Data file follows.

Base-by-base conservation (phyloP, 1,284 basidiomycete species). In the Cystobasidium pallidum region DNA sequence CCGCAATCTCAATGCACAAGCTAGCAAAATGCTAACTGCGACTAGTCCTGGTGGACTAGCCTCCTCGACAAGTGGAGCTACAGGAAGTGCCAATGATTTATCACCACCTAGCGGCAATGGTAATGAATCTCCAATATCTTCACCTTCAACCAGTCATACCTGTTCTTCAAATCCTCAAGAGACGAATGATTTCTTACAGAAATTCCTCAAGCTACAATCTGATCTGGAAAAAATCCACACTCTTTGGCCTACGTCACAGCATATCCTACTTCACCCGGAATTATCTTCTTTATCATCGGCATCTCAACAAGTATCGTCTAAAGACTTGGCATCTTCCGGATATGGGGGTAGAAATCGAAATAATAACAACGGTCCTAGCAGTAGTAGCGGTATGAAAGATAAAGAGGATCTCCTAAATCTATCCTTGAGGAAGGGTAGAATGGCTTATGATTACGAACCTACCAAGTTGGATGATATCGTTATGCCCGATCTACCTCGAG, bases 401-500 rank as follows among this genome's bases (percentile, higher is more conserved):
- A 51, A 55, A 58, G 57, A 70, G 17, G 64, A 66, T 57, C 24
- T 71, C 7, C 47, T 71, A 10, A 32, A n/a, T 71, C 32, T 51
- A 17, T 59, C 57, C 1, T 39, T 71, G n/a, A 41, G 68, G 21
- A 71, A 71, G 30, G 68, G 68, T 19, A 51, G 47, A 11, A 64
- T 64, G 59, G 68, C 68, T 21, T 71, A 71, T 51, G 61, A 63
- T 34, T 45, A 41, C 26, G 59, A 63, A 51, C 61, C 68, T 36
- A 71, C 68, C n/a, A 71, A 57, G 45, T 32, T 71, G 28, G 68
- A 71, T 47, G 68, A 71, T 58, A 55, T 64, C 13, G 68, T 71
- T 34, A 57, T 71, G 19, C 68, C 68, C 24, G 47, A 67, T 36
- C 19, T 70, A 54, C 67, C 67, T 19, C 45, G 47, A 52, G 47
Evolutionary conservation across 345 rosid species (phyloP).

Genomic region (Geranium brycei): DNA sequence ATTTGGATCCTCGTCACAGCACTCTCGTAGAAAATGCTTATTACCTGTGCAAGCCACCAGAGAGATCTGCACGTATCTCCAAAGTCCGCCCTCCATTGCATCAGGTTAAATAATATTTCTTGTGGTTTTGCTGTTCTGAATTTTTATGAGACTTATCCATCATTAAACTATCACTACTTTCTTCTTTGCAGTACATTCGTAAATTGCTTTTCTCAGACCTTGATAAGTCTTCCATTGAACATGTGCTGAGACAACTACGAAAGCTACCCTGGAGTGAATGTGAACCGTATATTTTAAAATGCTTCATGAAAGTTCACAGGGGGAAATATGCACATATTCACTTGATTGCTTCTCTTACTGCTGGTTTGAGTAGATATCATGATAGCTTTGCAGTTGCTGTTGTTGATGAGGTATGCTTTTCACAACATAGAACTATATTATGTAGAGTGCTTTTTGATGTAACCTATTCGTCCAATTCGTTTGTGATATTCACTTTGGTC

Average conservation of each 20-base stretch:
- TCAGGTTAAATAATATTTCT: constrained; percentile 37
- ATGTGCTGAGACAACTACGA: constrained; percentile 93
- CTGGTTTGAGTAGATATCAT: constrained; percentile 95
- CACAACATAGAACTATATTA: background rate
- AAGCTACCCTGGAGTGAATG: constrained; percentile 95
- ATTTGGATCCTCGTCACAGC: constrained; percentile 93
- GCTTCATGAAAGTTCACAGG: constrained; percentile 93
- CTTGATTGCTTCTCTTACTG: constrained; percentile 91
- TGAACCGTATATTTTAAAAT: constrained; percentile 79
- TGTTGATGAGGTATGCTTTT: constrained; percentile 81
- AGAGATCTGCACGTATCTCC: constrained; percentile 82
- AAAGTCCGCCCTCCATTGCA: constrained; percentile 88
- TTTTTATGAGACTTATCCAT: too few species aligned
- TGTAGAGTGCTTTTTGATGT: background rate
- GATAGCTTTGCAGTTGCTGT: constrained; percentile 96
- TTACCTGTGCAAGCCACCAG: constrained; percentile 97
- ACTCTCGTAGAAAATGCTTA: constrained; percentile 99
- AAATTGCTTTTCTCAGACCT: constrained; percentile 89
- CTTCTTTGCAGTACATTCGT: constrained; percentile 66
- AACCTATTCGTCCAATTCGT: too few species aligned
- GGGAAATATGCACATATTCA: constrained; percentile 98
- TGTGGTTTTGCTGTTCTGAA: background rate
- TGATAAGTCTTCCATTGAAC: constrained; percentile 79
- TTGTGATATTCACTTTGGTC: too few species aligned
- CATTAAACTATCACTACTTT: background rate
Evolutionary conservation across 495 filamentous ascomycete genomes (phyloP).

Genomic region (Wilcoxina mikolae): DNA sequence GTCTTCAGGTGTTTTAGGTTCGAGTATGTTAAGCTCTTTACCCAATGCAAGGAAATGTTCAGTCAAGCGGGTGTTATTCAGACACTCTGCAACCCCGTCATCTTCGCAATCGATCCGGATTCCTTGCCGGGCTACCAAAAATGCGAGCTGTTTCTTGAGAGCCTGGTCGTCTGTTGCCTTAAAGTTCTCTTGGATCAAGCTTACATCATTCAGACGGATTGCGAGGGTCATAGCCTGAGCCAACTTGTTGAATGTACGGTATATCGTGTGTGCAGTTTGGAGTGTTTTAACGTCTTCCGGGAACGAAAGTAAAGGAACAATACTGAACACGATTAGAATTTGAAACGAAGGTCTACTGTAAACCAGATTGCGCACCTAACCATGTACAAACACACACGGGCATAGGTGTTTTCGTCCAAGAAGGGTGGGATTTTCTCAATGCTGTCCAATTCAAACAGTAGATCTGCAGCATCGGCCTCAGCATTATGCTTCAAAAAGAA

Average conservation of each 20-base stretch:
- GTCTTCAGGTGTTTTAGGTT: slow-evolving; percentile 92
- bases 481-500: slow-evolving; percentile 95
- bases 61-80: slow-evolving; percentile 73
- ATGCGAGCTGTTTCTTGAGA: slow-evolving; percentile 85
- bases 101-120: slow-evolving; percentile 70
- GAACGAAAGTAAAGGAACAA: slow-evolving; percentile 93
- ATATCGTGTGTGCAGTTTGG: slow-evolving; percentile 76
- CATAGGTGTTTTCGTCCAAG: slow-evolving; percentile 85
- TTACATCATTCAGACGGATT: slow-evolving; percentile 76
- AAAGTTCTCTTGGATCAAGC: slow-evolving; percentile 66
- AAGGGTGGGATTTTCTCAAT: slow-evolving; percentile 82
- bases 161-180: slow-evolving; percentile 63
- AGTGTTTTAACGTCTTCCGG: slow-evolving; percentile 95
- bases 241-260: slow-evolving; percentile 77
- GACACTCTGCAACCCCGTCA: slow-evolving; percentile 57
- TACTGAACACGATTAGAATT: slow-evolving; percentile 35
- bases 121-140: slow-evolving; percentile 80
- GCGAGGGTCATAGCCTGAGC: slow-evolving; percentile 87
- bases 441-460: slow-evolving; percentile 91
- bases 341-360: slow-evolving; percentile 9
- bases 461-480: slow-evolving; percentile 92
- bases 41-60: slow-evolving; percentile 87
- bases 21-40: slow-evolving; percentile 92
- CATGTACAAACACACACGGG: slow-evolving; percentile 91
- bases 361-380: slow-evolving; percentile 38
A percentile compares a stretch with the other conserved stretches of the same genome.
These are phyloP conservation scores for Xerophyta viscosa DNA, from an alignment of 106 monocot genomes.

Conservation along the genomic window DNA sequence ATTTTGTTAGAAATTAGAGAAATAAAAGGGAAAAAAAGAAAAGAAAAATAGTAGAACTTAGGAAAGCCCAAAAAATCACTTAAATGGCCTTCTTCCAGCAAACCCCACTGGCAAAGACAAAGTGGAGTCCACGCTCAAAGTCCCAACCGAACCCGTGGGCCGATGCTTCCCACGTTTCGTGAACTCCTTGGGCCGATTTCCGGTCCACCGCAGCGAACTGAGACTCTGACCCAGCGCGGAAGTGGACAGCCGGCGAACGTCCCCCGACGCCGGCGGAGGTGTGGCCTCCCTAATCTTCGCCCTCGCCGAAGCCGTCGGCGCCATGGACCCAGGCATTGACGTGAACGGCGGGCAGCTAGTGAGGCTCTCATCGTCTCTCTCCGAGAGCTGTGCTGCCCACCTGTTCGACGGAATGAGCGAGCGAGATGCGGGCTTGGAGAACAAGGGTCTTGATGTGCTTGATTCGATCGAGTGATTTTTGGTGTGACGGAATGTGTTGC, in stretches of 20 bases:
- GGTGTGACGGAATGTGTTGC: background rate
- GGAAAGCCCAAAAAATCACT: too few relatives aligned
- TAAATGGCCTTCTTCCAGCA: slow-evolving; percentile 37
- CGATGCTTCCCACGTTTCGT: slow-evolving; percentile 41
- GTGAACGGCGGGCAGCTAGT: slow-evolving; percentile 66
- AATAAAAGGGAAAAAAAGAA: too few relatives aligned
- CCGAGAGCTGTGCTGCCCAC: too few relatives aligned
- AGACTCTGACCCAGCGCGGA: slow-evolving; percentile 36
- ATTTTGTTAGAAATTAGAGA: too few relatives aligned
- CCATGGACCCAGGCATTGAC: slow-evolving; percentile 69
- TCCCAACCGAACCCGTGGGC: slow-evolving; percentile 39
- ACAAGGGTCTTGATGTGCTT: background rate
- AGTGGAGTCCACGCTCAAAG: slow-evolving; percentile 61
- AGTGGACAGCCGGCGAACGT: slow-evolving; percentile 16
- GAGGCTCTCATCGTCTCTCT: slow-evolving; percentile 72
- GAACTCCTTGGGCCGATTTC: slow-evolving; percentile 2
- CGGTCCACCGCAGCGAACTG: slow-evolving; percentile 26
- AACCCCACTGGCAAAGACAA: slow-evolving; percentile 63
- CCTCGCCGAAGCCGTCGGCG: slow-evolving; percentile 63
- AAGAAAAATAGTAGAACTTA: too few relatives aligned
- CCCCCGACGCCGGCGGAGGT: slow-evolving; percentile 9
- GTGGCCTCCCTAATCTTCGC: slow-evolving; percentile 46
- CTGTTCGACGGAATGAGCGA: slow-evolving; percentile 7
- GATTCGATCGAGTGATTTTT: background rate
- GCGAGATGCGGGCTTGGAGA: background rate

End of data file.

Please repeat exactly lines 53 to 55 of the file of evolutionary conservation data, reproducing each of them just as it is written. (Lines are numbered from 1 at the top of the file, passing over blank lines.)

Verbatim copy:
- AAGGGTGGGATTTTCTCAAT: slow-evolving; percentile 82
- bases 161-180: slow-evolving; percentile 63
- AGTGTTTTAACGTCTTCCGG: slow-evolving; percentile 95